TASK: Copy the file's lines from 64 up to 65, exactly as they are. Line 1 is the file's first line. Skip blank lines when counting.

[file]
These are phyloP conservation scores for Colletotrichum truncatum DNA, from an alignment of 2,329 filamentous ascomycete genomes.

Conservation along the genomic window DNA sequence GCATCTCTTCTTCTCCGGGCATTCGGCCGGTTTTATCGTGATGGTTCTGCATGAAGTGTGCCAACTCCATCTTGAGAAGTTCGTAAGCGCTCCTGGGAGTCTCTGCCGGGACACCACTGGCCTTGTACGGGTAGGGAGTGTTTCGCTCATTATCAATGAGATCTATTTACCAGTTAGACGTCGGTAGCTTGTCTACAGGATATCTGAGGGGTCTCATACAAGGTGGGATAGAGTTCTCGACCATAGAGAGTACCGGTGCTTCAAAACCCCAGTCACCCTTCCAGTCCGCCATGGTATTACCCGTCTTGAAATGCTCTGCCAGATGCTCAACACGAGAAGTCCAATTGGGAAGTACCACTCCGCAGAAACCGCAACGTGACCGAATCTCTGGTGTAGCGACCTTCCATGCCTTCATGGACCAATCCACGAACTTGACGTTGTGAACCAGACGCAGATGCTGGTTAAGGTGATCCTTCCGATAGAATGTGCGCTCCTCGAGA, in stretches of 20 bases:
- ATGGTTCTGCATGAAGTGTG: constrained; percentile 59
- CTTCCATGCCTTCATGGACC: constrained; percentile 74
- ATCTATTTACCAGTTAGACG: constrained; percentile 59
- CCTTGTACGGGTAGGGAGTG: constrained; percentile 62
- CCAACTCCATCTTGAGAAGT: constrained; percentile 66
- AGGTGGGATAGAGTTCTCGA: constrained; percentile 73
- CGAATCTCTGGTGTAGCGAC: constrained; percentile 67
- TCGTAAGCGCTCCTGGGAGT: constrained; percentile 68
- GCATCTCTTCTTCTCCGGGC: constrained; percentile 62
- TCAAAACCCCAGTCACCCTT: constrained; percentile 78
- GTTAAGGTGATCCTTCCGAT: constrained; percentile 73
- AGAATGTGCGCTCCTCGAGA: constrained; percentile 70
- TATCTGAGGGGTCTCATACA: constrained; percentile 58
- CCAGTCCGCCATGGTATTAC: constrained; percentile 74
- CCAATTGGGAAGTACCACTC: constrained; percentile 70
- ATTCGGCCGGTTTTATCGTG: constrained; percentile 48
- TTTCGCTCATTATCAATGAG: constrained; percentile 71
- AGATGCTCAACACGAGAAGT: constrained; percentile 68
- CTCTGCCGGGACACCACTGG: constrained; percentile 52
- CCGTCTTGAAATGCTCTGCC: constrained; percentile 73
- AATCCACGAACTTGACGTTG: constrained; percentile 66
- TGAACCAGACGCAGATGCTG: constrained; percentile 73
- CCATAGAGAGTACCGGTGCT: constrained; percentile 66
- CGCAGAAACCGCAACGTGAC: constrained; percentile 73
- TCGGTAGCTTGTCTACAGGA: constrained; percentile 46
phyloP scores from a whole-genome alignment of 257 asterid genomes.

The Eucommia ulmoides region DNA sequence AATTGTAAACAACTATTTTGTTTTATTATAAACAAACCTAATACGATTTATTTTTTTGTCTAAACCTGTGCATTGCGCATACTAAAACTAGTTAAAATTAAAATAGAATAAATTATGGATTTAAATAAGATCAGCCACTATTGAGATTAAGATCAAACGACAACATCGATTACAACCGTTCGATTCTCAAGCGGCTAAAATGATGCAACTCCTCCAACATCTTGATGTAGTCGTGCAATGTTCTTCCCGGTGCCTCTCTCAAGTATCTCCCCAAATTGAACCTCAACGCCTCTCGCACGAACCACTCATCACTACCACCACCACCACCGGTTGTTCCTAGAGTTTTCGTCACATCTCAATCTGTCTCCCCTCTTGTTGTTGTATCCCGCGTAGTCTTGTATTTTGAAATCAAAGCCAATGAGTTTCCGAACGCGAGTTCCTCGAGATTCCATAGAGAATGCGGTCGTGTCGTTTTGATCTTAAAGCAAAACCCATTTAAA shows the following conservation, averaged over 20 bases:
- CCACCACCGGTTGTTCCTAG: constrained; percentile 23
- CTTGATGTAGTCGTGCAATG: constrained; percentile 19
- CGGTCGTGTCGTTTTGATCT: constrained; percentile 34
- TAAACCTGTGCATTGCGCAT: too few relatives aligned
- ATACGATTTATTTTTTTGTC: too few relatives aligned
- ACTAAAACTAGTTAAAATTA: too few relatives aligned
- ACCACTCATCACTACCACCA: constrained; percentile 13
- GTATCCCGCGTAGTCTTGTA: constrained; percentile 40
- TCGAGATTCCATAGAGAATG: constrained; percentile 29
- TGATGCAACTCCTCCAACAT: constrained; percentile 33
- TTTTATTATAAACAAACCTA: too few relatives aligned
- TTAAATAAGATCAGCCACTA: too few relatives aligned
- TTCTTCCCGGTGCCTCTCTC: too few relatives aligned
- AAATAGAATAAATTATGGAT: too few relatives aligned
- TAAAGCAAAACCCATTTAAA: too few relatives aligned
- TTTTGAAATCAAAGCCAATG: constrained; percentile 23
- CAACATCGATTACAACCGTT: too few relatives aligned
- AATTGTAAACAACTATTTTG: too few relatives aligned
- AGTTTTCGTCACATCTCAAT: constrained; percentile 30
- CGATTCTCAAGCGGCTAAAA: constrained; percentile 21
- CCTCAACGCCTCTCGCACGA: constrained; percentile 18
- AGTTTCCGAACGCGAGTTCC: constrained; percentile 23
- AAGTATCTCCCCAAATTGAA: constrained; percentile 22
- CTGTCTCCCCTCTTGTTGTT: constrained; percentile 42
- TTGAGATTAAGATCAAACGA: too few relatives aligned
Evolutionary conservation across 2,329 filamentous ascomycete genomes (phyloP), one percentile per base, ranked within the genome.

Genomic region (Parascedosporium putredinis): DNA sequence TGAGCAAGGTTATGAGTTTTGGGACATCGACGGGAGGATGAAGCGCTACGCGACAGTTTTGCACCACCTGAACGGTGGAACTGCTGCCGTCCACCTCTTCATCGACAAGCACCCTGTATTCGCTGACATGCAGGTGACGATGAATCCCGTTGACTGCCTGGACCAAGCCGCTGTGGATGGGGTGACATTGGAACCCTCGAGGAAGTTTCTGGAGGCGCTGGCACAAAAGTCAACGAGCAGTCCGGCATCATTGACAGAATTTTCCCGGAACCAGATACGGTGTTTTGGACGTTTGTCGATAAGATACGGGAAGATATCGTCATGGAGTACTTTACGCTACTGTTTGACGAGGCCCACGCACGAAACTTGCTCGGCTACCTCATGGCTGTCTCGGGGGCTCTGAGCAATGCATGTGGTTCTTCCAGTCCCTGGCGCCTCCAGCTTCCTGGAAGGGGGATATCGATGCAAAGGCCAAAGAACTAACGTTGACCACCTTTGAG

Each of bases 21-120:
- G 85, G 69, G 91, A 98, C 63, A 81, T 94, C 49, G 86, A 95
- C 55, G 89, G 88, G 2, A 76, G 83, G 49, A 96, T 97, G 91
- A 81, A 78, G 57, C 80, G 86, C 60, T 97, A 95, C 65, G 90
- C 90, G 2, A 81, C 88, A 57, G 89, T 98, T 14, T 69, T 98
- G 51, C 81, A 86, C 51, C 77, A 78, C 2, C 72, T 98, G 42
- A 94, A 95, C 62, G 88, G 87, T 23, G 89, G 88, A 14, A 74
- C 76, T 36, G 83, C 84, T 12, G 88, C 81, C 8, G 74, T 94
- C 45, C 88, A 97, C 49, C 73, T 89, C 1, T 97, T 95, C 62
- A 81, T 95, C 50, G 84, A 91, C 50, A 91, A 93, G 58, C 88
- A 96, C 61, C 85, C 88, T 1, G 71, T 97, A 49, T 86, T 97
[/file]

- C 76, T 36, G 83, C 84, T 12, G 88, C 81, C 8, G 74, T 94
- C 45, C 88, A 97, C 49, C 73, T 89, C 1, T 97, T 95, C 62